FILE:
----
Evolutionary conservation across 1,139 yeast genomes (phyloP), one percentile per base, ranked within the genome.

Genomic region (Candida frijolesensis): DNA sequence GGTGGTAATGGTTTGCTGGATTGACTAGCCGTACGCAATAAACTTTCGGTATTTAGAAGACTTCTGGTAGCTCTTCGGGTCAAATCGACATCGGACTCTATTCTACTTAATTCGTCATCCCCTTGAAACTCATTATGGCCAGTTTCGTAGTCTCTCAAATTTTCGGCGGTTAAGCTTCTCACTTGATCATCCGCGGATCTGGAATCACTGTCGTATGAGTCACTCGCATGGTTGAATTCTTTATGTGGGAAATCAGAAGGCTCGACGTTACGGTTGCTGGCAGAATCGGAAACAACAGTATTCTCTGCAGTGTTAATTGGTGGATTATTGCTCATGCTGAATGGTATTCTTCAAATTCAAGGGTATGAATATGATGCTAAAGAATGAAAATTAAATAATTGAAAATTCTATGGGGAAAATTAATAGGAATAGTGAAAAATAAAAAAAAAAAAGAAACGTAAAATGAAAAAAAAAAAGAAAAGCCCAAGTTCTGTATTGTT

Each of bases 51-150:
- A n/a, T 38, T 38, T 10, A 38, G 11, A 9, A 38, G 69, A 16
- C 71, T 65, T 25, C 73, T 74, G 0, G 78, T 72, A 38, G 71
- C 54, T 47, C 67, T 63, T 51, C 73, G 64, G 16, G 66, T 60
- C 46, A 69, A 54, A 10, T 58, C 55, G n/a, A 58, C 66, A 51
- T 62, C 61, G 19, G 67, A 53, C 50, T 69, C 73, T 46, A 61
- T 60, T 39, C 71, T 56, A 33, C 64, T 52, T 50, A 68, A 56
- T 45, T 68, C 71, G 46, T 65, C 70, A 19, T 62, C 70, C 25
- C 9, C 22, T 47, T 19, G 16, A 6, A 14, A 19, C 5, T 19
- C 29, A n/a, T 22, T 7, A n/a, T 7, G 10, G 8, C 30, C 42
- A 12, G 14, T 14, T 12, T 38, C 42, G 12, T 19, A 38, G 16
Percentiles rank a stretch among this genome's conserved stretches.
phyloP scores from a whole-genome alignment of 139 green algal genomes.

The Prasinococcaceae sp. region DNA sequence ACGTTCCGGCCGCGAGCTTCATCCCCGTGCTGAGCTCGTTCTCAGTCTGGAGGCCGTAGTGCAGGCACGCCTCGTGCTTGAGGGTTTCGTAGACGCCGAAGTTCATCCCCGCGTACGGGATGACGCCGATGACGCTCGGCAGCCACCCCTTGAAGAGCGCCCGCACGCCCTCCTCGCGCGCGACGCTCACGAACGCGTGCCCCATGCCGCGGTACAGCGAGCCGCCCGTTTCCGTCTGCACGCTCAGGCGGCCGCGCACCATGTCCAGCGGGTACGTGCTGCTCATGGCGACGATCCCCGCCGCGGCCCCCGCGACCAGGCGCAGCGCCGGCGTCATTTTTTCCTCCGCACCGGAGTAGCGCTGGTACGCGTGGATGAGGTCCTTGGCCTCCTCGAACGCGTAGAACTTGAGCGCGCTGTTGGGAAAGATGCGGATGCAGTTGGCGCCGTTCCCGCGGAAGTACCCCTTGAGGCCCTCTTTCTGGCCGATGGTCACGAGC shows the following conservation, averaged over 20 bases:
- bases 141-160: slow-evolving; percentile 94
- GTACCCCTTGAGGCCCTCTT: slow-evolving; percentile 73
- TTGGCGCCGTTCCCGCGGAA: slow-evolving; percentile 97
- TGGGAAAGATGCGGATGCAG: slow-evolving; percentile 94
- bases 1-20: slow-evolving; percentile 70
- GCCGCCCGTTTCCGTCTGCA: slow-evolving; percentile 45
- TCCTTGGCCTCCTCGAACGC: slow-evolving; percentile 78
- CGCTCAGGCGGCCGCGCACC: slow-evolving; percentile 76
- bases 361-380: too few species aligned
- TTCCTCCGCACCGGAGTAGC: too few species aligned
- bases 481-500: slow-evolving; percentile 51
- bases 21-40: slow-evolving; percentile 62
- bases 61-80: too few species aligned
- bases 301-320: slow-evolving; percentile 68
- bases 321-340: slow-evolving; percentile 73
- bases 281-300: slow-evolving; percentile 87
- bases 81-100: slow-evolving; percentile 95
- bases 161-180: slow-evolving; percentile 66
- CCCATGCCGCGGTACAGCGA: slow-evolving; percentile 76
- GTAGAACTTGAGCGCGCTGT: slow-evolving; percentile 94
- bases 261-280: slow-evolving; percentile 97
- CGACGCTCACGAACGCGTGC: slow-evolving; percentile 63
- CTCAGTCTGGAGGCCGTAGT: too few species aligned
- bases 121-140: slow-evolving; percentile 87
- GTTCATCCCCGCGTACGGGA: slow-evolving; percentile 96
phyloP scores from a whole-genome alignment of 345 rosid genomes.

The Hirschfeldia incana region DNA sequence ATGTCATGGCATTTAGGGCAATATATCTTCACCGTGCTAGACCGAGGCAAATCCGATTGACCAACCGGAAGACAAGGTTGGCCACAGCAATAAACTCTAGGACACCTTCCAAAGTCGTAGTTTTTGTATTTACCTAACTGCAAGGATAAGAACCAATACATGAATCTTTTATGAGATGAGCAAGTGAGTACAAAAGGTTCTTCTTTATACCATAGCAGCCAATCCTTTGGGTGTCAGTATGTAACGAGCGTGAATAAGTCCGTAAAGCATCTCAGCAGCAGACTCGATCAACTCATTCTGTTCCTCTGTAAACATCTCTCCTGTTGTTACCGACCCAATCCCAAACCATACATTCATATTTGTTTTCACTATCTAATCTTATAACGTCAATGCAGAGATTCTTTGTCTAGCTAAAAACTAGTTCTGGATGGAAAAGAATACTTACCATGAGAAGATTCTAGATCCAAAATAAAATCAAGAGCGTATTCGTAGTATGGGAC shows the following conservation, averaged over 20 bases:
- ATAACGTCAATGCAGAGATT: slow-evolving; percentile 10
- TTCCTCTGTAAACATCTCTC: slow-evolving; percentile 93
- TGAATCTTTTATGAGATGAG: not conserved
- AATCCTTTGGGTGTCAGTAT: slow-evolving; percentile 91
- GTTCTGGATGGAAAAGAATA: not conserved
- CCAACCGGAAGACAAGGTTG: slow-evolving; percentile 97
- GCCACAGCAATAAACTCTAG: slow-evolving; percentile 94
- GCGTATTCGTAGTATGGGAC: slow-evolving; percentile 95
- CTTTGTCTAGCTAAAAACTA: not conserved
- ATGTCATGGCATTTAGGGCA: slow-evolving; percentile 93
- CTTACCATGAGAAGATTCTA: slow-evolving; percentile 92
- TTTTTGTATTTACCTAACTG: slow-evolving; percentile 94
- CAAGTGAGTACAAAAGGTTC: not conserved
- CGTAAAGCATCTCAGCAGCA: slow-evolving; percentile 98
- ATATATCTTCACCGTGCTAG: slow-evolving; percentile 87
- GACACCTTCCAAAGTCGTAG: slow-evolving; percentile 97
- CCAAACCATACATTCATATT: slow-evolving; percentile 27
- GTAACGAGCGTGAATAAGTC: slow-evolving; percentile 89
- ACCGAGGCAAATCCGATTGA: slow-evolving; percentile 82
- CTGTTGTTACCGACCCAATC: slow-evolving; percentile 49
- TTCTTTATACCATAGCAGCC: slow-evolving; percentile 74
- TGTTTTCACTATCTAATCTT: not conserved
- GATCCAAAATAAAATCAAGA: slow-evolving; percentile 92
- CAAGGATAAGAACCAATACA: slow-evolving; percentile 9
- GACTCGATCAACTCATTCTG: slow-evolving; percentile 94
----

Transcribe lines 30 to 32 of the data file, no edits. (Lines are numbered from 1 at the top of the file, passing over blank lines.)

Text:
- bases 301-320: slow-evolving; percentile 68
- bases 321-340: slow-evolving; percentile 73
- bases 281-300: slow-evolving; percentile 87